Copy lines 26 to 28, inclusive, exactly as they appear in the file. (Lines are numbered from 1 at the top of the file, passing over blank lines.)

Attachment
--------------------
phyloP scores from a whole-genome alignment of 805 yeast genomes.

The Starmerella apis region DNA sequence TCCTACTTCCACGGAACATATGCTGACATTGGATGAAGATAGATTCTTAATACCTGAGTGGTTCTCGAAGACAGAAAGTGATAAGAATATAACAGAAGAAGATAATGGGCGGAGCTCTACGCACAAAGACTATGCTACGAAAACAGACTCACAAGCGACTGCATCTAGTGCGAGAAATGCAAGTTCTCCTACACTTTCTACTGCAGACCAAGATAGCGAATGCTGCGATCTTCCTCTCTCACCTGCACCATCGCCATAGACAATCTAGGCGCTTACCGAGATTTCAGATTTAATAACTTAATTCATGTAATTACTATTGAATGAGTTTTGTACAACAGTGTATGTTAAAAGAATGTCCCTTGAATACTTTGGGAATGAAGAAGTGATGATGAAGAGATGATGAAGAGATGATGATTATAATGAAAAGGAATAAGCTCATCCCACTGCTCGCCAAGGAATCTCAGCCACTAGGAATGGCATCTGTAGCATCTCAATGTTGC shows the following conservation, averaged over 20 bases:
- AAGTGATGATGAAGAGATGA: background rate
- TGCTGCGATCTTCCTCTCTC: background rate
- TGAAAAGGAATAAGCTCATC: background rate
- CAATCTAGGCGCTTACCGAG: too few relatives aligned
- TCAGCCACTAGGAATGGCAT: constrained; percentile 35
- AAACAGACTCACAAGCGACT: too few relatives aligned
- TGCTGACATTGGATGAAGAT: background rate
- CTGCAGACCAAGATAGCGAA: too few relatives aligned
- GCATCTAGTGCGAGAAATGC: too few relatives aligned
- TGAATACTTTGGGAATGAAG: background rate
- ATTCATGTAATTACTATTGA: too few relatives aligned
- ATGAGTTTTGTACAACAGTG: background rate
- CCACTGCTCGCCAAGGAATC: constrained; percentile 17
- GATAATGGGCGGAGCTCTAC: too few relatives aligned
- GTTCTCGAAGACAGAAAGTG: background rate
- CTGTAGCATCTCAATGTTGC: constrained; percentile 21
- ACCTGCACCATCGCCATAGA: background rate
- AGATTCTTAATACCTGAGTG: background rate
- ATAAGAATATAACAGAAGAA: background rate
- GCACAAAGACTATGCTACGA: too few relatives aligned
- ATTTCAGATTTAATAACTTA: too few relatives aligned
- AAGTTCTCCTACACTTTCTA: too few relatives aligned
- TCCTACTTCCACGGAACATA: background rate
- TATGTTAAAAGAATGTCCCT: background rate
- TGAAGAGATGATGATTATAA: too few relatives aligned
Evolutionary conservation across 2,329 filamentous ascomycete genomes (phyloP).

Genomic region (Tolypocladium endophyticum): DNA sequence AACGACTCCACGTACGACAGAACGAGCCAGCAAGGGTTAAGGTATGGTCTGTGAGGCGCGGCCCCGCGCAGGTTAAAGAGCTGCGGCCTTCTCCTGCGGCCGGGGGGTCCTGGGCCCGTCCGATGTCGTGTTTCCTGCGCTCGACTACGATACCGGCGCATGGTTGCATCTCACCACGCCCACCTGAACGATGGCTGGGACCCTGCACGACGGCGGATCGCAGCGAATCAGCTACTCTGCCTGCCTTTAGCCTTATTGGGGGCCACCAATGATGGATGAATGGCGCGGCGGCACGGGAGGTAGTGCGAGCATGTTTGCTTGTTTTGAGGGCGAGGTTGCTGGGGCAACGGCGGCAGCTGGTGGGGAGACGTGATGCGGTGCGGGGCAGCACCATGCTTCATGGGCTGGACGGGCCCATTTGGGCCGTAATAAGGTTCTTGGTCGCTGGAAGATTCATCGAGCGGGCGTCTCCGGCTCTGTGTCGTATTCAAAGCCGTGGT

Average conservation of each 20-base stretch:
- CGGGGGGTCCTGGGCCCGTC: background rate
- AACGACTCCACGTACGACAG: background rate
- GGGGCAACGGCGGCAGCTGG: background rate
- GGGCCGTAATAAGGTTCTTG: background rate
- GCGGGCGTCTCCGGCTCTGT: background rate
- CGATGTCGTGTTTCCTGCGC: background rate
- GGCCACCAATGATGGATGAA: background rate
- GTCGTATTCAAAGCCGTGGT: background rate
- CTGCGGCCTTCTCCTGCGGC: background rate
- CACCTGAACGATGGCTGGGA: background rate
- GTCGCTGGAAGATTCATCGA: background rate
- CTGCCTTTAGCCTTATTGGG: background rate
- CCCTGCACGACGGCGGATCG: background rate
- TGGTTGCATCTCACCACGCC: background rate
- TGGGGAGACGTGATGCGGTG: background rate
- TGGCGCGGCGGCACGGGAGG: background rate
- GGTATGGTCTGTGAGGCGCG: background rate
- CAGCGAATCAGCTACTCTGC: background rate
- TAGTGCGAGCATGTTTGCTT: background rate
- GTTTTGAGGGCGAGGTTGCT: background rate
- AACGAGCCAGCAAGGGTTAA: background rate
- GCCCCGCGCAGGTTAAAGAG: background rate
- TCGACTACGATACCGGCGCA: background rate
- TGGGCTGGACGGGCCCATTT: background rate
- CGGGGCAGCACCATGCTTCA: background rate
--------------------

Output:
- TATGTTAAAAGAATGTCCCT: background rate
- TGAAGAGATGATGATTATAA: too few relatives aligned
Evolutionary conservation across 2,329 filamentous ascomycete genomes (phyloP).